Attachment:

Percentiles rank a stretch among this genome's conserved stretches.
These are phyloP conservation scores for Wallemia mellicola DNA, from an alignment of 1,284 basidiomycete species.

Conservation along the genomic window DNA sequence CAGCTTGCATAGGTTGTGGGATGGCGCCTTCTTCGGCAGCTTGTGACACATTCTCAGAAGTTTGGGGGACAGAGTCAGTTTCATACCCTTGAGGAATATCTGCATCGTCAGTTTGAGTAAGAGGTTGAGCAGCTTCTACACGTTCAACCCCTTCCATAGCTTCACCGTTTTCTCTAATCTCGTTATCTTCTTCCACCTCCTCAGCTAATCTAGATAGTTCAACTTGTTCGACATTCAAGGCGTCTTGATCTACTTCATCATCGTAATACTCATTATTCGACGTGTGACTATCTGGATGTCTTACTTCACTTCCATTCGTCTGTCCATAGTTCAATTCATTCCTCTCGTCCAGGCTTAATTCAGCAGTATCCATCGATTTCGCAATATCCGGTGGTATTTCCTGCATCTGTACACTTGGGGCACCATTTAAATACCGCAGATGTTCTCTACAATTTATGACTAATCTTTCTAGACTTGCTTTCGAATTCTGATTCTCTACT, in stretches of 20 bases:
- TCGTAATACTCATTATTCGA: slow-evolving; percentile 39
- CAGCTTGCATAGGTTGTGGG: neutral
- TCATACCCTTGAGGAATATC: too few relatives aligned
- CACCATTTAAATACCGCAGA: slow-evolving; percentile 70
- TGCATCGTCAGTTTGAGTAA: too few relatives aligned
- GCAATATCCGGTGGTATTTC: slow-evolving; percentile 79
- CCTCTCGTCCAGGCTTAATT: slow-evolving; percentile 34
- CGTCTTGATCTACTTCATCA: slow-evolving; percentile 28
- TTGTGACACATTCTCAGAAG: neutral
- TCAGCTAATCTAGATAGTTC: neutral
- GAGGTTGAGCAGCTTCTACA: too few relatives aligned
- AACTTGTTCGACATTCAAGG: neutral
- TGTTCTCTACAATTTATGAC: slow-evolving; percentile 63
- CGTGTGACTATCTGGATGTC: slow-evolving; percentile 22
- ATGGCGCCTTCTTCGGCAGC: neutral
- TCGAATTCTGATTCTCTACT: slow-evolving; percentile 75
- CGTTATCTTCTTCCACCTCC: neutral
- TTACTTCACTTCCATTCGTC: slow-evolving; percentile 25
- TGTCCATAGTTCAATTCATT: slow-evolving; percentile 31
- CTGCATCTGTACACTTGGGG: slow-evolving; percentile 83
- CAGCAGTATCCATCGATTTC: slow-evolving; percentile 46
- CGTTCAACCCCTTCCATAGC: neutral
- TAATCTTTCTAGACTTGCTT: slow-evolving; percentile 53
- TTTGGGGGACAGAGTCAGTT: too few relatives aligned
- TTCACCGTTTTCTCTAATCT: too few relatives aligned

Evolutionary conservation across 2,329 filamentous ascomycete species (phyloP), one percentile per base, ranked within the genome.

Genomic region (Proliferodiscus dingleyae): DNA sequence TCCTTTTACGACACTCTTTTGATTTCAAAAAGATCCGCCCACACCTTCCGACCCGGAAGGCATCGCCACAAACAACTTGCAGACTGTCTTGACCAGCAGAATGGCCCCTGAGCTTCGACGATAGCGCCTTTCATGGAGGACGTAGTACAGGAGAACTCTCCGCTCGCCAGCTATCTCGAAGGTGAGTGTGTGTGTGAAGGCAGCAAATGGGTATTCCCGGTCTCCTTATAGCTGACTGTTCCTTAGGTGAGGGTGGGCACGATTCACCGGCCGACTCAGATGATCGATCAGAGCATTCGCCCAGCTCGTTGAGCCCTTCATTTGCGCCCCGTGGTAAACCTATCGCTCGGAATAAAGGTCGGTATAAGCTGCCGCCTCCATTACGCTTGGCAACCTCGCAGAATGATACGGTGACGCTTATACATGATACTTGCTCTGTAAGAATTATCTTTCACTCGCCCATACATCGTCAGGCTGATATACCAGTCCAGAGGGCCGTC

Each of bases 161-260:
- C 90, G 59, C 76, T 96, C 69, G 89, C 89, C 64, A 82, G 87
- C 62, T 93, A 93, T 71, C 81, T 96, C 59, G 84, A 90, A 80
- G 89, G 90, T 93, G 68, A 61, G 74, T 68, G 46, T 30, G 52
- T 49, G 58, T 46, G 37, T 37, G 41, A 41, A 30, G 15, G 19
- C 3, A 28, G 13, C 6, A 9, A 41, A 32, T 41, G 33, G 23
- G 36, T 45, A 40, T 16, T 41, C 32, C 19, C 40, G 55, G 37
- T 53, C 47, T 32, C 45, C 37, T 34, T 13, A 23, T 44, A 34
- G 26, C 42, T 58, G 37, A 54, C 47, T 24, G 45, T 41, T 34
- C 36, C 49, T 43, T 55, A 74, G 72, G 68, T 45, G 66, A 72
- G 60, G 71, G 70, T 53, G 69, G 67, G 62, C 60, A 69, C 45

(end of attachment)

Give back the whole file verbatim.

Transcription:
Percentiles rank a stretch among this genome's conserved stretches.
These are phyloP conservation scores for Wallemia mellicola DNA, from an alignment of 1,284 basidiomycete species.

Conservation along the genomic window DNA sequence CAGCTTGCATAGGTTGTGGGATGGCGCCTTCTTCGGCAGCTTGTGACACATTCTCAGAAGTTTGGGGGACAGAGTCAGTTTCATACCCTTGAGGAATATCTGCATCGTCAGTTTGAGTAAGAGGTTGAGCAGCTTCTACACGTTCAACCCCTTCCATAGCTTCACCGTTTTCTCTAATCTCGTTATCTTCTTCCACCTCCTCAGCTAATCTAGATAGTTCAACTTGTTCGACATTCAAGGCGTCTTGATCTACTTCATCATCGTAATACTCATTATTCGACGTGTGACTATCTGGATGTCTTACTTCACTTCCATTCGTCTGTCCATAGTTCAATTCATTCCTCTCGTCCAGGCTTAATTCAGCAGTATCCATCGATTTCGCAATATCCGGTGGTATTTCCTGCATCTGTACACTTGGGGCACCATTTAAATACCGCAGATGTTCTCTACAATTTATGACTAATCTTTCTAGACTTGCTTTCGAATTCTGATTCTCTACT, in stretches of 20 bases:
- TCGTAATACTCATTATTCGA: slow-evolving; percentile 39
- CAGCTTGCATAGGTTGTGGG: neutral
- TCATACCCTTGAGGAATATC: too few relatives aligned
- CACCATTTAAATACCGCAGA: slow-evolving; percentile 70
- TGCATCGTCAGTTTGAGTAA: too few relatives aligned
- GCAATATCCGGTGGTATTTC: slow-evolving; percentile 79
- CCTCTCGTCCAGGCTTAATT: slow-evolving; percentile 34
- CGTCTTGATCTACTTCATCA: slow-evolving; percentile 28
- TTGTGACACATTCTCAGAAG: neutral
- TCAGCTAATCTAGATAGTTC: neutral
- GAGGTTGAGCAGCTTCTACA: too few relatives aligned
- AACTTGTTCGACATTCAAGG: neutral
- TGTTCTCTACAATTTATGAC: slow-evolving; percentile 63
- CGTGTGACTATCTGGATGTC: slow-evolving; percentile 22
- ATGGCGCCTTCTTCGGCAGC: neutral
- TCGAATTCTGATTCTCTACT: slow-evolving; percentile 75
- CGTTATCTTCTTCCACCTCC: neutral
- TTACTTCACTTCCATTCGTC: slow-evolving; percentile 25
- TGTCCATAGTTCAATTCATT: slow-evolving; percentile 31
- CTGCATCTGTACACTTGGGG: slow-evolving; percentile 83
- CAGCAGTATCCATCGATTTC: slow-evolving; percentile 46
- CGTTCAACCCCTTCCATAGC: neutral
- TAATCTTTCTAGACTTGCTT: slow-evolving; percentile 53
- TTTGGGGGACAGAGTCAGTT: too few relatives aligned
- TTCACCGTTTTCTCTAATCT: too few relatives aligned

Evolutionary conservation across 2,329 filamentous ascomycete species (phyloP), one percentile per base, ranked within the genome.

Genomic region (Proliferodiscus dingleyae): DNA sequence TCCTTTTACGACACTCTTTTGATTTCAAAAAGATCCGCCCACACCTTCCGACCCGGAAGGCATCGCCACAAACAACTTGCAGACTGTCTTGACCAGCAGAATGGCCCCTGAGCTTCGACGATAGCGCCTTTCATGGAGGACGTAGTACAGGAGAACTCTCCGCTCGCCAGCTATCTCGAAGGTGAGTGTGTGTGTGAAGGCAGCAAATGGGTATTCCCGGTCTCCTTATAGCTGACTGTTCCTTAGGTGAGGGTGGGCACGATTCACCGGCCGACTCAGATGATCGATCAGAGCATTCGCCCAGCTCGTTGAGCCCTTCATTTGCGCCCCGTGGTAAACCTATCGCTCGGAATAAAGGTCGGTATAAGCTGCCGCCTCCATTACGCTTGGCAACCTCGCAGAATGATACGGTGACGCTTATACATGATACTTGCTCTGTAAGAATTATCTTTCACTCGCCCATACATCGTCAGGCTGATATACCAGTCCAGAGGGCCGTC

Each of bases 161-260:
- C 90, G 59, C 76, T 96, C 69, G 89, C 89, C 64, A 82, G 87
- C 62, T 93, A 93, T 71, C 81, T 96, C 59, G 84, A 90, A 80
- G 89, G 90, T 93, G 68, A 61, G 74, T 68, G 46, T 30, G 52
- T 49, G 58, T 46, G 37, T 37, G 41, A 41, A 30, G 15, G 19
- C 3, A 28, G 13, C 6, A 9, A 41, A 32, T 41, G 33, G 23
- G 36, T 45, A 40, T 16, T 41, C 32, C 19, C 40, G 55, G 37
- T 53, C 47, T 32, C 45, C 37, T 34, T 13, A 23, T 44, A 34
- G 26, C 42, T 58, G 37, A 54, C 47, T 24, G 45, T 41, T 34
- C 36, C 49, T 43, T 55, A 74, G 72, G 68, T 45, G 66, A 72
- G 60, G 71, G 70, T 53, G 69, G 67, G 62, C 60, A 69, C 45